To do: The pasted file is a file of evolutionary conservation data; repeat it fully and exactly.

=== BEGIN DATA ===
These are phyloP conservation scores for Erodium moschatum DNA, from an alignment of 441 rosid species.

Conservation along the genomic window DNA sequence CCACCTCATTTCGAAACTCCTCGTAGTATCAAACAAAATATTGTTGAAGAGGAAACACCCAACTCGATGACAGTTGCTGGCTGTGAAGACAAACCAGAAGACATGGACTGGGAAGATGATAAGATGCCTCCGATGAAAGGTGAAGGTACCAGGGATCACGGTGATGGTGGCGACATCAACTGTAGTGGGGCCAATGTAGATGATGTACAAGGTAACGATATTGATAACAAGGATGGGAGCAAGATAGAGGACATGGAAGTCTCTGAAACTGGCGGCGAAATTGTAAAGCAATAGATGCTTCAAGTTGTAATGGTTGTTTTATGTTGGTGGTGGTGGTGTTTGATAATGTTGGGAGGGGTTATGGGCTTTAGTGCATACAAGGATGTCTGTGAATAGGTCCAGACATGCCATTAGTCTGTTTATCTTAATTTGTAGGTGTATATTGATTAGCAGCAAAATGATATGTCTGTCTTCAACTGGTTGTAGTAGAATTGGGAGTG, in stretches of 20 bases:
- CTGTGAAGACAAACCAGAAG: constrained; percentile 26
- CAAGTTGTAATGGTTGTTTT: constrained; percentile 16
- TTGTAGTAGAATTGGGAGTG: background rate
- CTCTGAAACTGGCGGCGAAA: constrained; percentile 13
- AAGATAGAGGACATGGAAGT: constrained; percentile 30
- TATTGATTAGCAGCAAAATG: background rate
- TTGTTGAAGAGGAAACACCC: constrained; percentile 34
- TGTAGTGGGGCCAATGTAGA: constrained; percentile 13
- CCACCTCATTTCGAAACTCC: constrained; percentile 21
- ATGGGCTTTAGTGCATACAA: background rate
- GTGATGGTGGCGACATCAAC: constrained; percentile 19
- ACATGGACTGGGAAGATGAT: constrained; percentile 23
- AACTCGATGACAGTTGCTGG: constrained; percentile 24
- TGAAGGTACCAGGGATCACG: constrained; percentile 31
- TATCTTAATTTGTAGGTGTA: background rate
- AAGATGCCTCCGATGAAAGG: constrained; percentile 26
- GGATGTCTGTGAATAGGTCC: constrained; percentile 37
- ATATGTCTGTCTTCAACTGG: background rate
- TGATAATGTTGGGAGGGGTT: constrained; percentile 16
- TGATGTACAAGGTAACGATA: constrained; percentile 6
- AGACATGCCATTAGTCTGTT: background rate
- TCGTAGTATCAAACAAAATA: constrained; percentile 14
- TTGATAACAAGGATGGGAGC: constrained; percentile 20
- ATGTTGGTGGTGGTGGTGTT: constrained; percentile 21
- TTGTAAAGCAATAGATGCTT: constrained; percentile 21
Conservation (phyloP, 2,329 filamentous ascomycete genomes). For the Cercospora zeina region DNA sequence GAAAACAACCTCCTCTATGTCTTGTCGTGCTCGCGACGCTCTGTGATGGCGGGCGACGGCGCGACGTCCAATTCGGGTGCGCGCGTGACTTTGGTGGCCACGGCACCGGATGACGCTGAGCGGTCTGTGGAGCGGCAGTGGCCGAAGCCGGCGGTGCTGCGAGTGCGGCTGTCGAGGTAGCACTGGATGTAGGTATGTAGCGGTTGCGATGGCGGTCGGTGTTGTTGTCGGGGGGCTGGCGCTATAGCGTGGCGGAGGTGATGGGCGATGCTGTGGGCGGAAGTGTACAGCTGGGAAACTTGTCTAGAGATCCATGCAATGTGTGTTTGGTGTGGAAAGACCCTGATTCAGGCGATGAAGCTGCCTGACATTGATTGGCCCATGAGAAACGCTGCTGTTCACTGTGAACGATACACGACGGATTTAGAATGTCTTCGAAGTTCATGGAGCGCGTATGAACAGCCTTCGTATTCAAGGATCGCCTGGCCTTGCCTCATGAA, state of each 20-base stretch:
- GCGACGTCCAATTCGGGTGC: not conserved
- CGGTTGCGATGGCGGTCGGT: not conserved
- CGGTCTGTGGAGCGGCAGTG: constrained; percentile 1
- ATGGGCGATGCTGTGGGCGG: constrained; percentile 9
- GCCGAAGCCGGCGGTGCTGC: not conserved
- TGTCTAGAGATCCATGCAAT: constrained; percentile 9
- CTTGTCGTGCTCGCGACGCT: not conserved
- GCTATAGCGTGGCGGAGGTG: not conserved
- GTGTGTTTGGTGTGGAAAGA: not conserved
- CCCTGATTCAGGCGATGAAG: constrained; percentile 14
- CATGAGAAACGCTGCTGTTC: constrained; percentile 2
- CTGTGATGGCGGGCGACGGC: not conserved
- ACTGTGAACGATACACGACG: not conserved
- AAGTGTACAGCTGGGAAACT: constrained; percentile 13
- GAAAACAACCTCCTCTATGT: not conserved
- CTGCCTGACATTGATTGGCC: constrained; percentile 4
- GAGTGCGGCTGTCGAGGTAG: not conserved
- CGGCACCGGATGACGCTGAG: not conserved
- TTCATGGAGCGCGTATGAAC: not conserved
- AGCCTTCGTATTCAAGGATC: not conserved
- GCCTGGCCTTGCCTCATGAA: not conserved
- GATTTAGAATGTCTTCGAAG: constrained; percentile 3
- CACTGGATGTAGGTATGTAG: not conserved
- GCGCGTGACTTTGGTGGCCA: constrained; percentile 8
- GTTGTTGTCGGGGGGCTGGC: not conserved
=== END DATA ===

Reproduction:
These are phyloP conservation scores for Erodium moschatum DNA, from an alignment of 441 rosid species.

Conservation along the genomic window DNA sequence CCACCTCATTTCGAAACTCCTCGTAGTATCAAACAAAATATTGTTGAAGAGGAAACACCCAACTCGATGACAGTTGCTGGCTGTGAAGACAAACCAGAAGACATGGACTGGGAAGATGATAAGATGCCTCCGATGAAAGGTGAAGGTACCAGGGATCACGGTGATGGTGGCGACATCAACTGTAGTGGGGCCAATGTAGATGATGTACAAGGTAACGATATTGATAACAAGGATGGGAGCAAGATAGAGGACATGGAAGTCTCTGAAACTGGCGGCGAAATTGTAAAGCAATAGATGCTTCAAGTTGTAATGGTTGTTTTATGTTGGTGGTGGTGGTGTTTGATAATGTTGGGAGGGGTTATGGGCTTTAGTGCATACAAGGATGTCTGTGAATAGGTCCAGACATGCCATTAGTCTGTTTATCTTAATTTGTAGGTGTATATTGATTAGCAGCAAAATGATATGTCTGTCTTCAACTGGTTGTAGTAGAATTGGGAGTG, in stretches of 20 bases:
- CTGTGAAGACAAACCAGAAG: constrained; percentile 26
- CAAGTTGTAATGGTTGTTTT: constrained; percentile 16
- TTGTAGTAGAATTGGGAGTG: background rate
- CTCTGAAACTGGCGGCGAAA: constrained; percentile 13
- AAGATAGAGGACATGGAAGT: constrained; percentile 30
- TATTGATTAGCAGCAAAATG: background rate
- TTGTTGAAGAGGAAACACCC: constrained; percentile 34
- TGTAGTGGGGCCAATGTAGA: constrained; percentile 13
- CCACCTCATTTCGAAACTCC: constrained; percentile 21
- ATGGGCTTTAGTGCATACAA: background rate
- GTGATGGTGGCGACATCAAC: constrained; percentile 19
- ACATGGACTGGGAAGATGAT: constrained; percentile 23
- AACTCGATGACAGTTGCTGG: constrained; percentile 24
- TGAAGGTACCAGGGATCACG: constrained; percentile 31
- TATCTTAATTTGTAGGTGTA: background rate
- AAGATGCCTCCGATGAAAGG: constrained; percentile 26
- GGATGTCTGTGAATAGGTCC: constrained; percentile 37
- ATATGTCTGTCTTCAACTGG: background rate
- TGATAATGTTGGGAGGGGTT: constrained; percentile 16
- TGATGTACAAGGTAACGATA: constrained; percentile 6
- AGACATGCCATTAGTCTGTT: background rate
- TCGTAGTATCAAACAAAATA: constrained; percentile 14
- TTGATAACAAGGATGGGAGC: constrained; percentile 20
- ATGTTGGTGGTGGTGGTGTT: constrained; percentile 21
- TTGTAAAGCAATAGATGCTT: constrained; percentile 21
Conservation (phyloP, 2,329 filamentous ascomycete genomes). For the Cercospora zeina region DNA sequence GAAAACAACCTCCTCTATGTCTTGTCGTGCTCGCGACGCTCTGTGATGGCGGGCGACGGCGCGACGTCCAATTCGGGTGCGCGCGTGACTTTGGTGGCCACGGCACCGGATGACGCTGAGCGGTCTGTGGAGCGGCAGTGGCCGAAGCCGGCGGTGCTGCGAGTGCGGCTGTCGAGGTAGCACTGGATGTAGGTATGTAGCGGTTGCGATGGCGGTCGGTGTTGTTGTCGGGGGGCTGGCGCTATAGCGTGGCGGAGGTGATGGGCGATGCTGTGGGCGGAAGTGTACAGCTGGGAAACTTGTCTAGAGATCCATGCAATGTGTGTTTGGTGTGGAAAGACCCTGATTCAGGCGATGAAGCTGCCTGACATTGATTGGCCCATGAGAAACGCTGCTGTTCACTGTGAACGATACACGACGGATTTAGAATGTCTTCGAAGTTCATGGAGCGCGTATGAACAGCCTTCGTATTCAAGGATCGCCTGGCCTTGCCTCATGAA, state of each 20-base stretch:
- GCGACGTCCAATTCGGGTGC: not conserved
- CGGTTGCGATGGCGGTCGGT: not conserved
- CGGTCTGTGGAGCGGCAGTG: constrained; percentile 1
- ATGGGCGATGCTGTGGGCGG: constrained; percentile 9
- GCCGAAGCCGGCGGTGCTGC: not conserved
- TGTCTAGAGATCCATGCAAT: constrained; percentile 9
- CTTGTCGTGCTCGCGACGCT: not conserved
- GCTATAGCGTGGCGGAGGTG: not conserved
- GTGTGTTTGGTGTGGAAAGA: not conserved
- CCCTGATTCAGGCGATGAAG: constrained; percentile 14
- CATGAGAAACGCTGCTGTTC: constrained; percentile 2
- CTGTGATGGCGGGCGACGGC: not conserved
- ACTGTGAACGATACACGACG: not conserved
- AAGTGTACAGCTGGGAAACT: constrained; percentile 13
- GAAAACAACCTCCTCTATGT: not conserved
- CTGCCTGACATTGATTGGCC: constrained; percentile 4
- GAGTGCGGCTGTCGAGGTAG: not conserved
- CGGCACCGGATGACGCTGAG: not conserved
- TTCATGGAGCGCGTATGAAC: not conserved
- AGCCTTCGTATTCAAGGATC: not conserved
- GCCTGGCCTTGCCTCATGAA: not conserved
- GATTTAGAATGTCTTCGAAG: constrained; percentile 3
- CACTGGATGTAGGTATGTAG: not conserved
- GCGCGTGACTTTGGTGGCCA: constrained; percentile 8
- GTTGTTGTCGGGGGGCTGGC: not conserved